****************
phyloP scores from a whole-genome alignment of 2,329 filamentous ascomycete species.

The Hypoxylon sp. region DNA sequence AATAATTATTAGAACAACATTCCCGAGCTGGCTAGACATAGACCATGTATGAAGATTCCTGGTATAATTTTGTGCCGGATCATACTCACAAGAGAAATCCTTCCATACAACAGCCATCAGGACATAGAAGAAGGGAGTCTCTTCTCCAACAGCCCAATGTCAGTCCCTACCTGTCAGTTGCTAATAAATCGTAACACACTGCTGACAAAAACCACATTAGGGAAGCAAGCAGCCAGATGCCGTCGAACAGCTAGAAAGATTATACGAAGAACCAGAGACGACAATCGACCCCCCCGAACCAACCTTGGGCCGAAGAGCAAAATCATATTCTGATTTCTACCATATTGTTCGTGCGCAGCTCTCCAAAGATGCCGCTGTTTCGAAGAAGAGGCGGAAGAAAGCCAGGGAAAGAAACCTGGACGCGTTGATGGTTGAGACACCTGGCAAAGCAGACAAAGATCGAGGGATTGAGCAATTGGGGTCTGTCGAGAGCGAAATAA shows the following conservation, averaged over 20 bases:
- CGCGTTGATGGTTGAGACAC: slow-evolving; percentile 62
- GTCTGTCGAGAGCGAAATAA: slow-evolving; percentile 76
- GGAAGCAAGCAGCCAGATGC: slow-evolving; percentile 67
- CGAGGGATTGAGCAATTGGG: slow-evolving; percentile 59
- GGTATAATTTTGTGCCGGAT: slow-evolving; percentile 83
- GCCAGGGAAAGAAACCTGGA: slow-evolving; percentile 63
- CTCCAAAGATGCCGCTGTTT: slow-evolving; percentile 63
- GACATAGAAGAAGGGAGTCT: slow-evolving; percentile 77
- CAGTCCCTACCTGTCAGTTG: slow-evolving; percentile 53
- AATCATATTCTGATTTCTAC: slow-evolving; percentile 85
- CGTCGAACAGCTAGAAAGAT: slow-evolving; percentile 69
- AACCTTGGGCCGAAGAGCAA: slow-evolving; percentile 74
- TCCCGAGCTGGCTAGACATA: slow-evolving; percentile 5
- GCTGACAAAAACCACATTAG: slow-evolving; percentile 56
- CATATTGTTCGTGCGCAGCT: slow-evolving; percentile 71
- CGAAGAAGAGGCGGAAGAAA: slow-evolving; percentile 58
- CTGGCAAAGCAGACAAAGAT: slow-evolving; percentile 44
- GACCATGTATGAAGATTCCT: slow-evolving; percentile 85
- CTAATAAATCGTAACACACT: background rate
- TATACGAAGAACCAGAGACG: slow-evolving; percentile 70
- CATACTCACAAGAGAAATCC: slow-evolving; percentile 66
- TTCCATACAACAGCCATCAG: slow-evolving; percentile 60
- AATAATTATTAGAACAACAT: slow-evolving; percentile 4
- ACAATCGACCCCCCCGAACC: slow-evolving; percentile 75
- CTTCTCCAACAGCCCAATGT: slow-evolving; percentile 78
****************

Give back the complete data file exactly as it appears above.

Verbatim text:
phyloP scores from a whole-genome alignment of 2,329 filamentous ascomycete species.

The Hypoxylon sp. region DNA sequence AATAATTATTAGAACAACATTCCCGAGCTGGCTAGACATAGACCATGTATGAAGATTCCTGGTATAATTTTGTGCCGGATCATACTCACAAGAGAAATCCTTCCATACAACAGCCATCAGGACATAGAAGAAGGGAGTCTCTTCTCCAACAGCCCAATGTCAGTCCCTACCTGTCAGTTGCTAATAAATCGTAACACACTGCTGACAAAAACCACATTAGGGAAGCAAGCAGCCAGATGCCGTCGAACAGCTAGAAAGATTATACGAAGAACCAGAGACGACAATCGACCCCCCCGAACCAACCTTGGGCCGAAGAGCAAAATCATATTCTGATTTCTACCATATTGTTCGTGCGCAGCTCTCCAAAGATGCCGCTGTTTCGAAGAAGAGGCGGAAGAAAGCCAGGGAAAGAAACCTGGACGCGTTGATGGTTGAGACACCTGGCAAAGCAGACAAAGATCGAGGGATTGAGCAATTGGGGTCTGTCGAGAGCGAAATAA shows the following conservation, averaged over 20 bases:
- CGCGTTGATGGTTGAGACAC: slow-evolving; percentile 62
- GTCTGTCGAGAGCGAAATAA: slow-evolving; percentile 76
- GGAAGCAAGCAGCCAGATGC: slow-evolving; percentile 67
- CGAGGGATTGAGCAATTGGG: slow-evolving; percentile 59
- GGTATAATTTTGTGCCGGAT: slow-evolving; percentile 83
- GCCAGGGAAAGAAACCTGGA: slow-evolving; percentile 63
- CTCCAAAGATGCCGCTGTTT: slow-evolving; percentile 63
- GACATAGAAGAAGGGAGTCT: slow-evolving; percentile 77
- CAGTCCCTACCTGTCAGTTG: slow-evolving; percentile 53
- AATCATATTCTGATTTCTAC: slow-evolving; percentile 85
- CGTCGAACAGCTAGAAAGAT: slow-evolving; percentile 69
- AACCTTGGGCCGAAGAGCAA: slow-evolving; percentile 74
- TCCCGAGCTGGCTAGACATA: slow-evolving; percentile 5
- GCTGACAAAAACCACATTAG: slow-evolving; percentile 56
- CATATTGTTCGTGCGCAGCT: slow-evolving; percentile 71
- CGAAGAAGAGGCGGAAGAAA: slow-evolving; percentile 58
- CTGGCAAAGCAGACAAAGAT: slow-evolving; percentile 44
- GACCATGTATGAAGATTCCT: slow-evolving; percentile 85
- CTAATAAATCGTAACACACT: background rate
- TATACGAAGAACCAGAGACG: slow-evolving; percentile 70
- CATACTCACAAGAGAAATCC: slow-evolving; percentile 66
- TTCCATACAACAGCCATCAG: slow-evolving; percentile 60
- AATAATTATTAGAACAACAT: slow-evolving; percentile 4
- ACAATCGACCCCCCCGAACC: slow-evolving; percentile 75
- CTTCTCCAACAGCCCAATGT: slow-evolving; percentile 78